Every political scandal ultimately turns into a money scandal. The article of impeachment brought against President Richard Nixon included charges that he’d been party to the payment of “substantial” amounts of money to silence or influence potential Watergate witnesses. The Iran-Contra affair sluiced money from illegal arms sales to Iran to finance the Nicaraguan contras. Spiro Agnew resigned from the vice presidency while being investigated for bribery, tax fraud, and extortion.
This week, the Russia scandal vectored in that direction as Trump attorney Michael Cohen’s financial records ripped a pants seam and news of the ill-gotten cash he had deposited in his shell company, Essential Consultants LLC, gushed out. We learned that AT&T gave Cohen $600,000 for his “insights,” that Novartis dropped $1.2 million on him for political advice on “health care policy matters,” and Korea Aerospace Industries chipped in $150,000 for “legal consulting.” The most audacious money drop came from Columbus Nova—a U.S. company reportedly controlled by a Russian company controlled by oligarch Viktor Vekselberg, who was recently sanctioned by the U.S. government. Columbus Nova blew $500,000 on the besieged attorney, calling the payment a “consulting fee.” On Friday, the Wall Street Journal reported that Cohen pitched his consulting services to Ford, but they shut him down. On CNN, former federal prosecutor Renato Mariotti guessed that investigators would want to determine whether he had lied about what he could deliver. “If you lie to somebody to get their money, that’s fraud,” Mariotti said.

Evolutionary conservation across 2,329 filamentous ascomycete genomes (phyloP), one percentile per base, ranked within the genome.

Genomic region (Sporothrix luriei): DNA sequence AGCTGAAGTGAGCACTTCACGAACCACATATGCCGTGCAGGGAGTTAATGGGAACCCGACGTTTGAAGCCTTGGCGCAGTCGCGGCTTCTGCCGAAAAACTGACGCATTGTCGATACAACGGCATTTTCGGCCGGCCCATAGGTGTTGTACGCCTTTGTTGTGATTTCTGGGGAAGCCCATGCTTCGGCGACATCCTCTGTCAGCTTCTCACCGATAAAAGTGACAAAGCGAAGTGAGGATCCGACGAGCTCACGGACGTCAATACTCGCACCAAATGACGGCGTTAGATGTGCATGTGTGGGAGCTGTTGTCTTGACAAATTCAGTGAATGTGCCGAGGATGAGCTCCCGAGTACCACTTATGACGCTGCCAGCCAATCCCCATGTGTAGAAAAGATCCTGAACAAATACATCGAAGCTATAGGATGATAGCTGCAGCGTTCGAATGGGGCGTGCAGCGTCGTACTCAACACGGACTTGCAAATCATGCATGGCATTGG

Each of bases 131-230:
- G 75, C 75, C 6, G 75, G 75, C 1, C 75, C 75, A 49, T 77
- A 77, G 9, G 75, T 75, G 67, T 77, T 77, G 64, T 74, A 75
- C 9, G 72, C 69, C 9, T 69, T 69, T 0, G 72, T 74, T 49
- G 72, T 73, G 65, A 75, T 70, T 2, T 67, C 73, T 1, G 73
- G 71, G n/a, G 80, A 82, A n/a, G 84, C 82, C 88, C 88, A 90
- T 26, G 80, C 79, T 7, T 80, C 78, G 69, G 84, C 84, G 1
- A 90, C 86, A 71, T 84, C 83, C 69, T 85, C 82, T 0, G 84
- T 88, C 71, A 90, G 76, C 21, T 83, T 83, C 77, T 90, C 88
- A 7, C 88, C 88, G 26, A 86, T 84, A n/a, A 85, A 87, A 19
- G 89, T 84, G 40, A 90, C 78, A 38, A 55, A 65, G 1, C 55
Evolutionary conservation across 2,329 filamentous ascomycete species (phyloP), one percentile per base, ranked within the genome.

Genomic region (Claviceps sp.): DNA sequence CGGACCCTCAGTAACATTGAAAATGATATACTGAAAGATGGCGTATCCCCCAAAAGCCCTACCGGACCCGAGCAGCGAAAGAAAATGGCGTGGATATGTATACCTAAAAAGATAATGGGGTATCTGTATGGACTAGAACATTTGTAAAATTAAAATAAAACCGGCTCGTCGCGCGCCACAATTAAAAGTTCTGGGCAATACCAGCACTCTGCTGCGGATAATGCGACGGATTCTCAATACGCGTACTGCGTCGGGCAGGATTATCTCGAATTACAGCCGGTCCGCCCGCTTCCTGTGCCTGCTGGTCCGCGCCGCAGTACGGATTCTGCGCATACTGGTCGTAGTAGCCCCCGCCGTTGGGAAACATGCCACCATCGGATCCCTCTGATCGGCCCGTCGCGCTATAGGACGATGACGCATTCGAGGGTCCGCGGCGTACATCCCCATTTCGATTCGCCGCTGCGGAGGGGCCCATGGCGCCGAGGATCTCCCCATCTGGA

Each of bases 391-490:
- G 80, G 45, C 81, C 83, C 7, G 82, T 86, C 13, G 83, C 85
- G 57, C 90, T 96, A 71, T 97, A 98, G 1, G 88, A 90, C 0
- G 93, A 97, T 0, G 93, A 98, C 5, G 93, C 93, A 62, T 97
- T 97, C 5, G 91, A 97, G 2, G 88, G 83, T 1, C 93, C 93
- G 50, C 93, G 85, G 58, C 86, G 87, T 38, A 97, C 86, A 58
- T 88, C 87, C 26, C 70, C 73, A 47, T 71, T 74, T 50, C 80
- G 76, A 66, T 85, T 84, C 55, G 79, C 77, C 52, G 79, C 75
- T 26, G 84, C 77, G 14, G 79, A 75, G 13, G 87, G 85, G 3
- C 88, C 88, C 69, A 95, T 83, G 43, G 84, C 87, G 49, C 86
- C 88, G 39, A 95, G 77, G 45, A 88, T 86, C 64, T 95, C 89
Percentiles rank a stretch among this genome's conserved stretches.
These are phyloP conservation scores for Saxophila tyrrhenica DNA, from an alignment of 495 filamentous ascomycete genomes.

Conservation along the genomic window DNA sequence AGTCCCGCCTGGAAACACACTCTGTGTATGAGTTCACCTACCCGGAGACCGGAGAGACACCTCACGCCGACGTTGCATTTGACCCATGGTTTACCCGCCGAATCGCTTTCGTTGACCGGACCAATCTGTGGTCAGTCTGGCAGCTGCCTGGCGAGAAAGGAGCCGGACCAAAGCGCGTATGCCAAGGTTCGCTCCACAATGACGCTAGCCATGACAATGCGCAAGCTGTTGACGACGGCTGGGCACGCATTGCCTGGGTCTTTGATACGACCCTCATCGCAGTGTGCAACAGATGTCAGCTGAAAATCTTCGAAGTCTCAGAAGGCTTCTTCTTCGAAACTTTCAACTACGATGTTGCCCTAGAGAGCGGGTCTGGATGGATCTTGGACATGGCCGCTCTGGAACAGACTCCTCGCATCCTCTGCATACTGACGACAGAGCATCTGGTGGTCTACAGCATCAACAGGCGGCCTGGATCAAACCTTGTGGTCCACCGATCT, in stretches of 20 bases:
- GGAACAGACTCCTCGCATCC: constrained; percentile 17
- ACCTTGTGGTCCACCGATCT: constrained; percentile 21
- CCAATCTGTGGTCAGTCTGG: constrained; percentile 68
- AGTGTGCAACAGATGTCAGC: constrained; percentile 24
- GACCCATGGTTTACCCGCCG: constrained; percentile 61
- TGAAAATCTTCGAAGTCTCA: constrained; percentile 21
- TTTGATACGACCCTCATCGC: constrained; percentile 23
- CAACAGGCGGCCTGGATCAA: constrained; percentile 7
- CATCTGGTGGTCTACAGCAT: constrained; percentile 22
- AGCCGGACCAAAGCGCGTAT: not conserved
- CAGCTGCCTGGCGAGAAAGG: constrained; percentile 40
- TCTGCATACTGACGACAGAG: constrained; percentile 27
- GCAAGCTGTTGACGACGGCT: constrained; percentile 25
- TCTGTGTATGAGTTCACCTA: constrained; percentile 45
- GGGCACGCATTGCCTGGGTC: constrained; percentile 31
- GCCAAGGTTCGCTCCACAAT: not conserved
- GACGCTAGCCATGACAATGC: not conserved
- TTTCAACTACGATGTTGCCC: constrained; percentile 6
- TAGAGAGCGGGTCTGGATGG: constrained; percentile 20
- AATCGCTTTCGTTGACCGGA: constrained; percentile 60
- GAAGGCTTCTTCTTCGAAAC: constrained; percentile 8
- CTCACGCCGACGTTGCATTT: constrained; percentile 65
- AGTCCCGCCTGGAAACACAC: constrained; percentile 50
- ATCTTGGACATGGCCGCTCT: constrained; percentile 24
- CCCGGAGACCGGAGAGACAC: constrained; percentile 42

In an interview with HuffPost, Trump attorney Rudy Giuliani asserted that the president had no idea Cohen was raking in influence bucks. “The president had no knowledge of it,” Guiliani said.
Money always leaves a trail. Dirty money leaves a trail of slime that taints everybody it touches. One unanswered question this week is whether all the consultative moolah coursing through Cohen’s LLC and moving through his “shadowy business empire” of real estate, New York City and Chicago taxi medallion holdings, and assorted investment is on the up and up. If proved dirty, will they contaminate his boss, Trump, who traditionally loves using other people’s money? And, if Cohen has committed the money crimes that some suspect of him, will special counsel Robert S. Mueller III convince him to flip on his one-time boss and testify against him? Mueller has already demonstrated his interest in the slosh of Cohen cash and deal-making on behalf of the Trump Organization to Georgia, Kazakhstan and Russia.
Mueller obviously has or will scrutinize the way Cohen used Essential Consultants LLC money to mute a potential series of women carnally linked to the president. Besides adult film actress Stormy Daniels, the LLC paid off an ex-Playboy model who was allegedly impregnated by Republican campaign moneyman Elliott Broidy. She got $1.6 million to go away and be quiet. Cohen earned $250,000 for his labors in arranging her silence. The New Yorker’s Amy Davidson Sorkin speculated this week that the corporate money flowing into Cohen’s Essential Consultant piggybank might have served as a slush fund used repeatedly to buy-off Trump’s paramours. Rudy Giuliani seemed to tacitly endorse this theory when he told the Washington Post “there probably were other things of a personal nature that Michael [Cohen] took care of.” Out-speculating Sorkin was New York magazine’s Paul Campos who drew an elaborate alternative universe portrait of the $1.6 million payout to the ex-Playboy model. What if it was Trump and not Broidy who had the affair with the model? And what if it was his baby, not Broidy’s that she allegedly aborted, and Broidy took the public fall for him? Make sure you’re sitting down when you ingest this theory.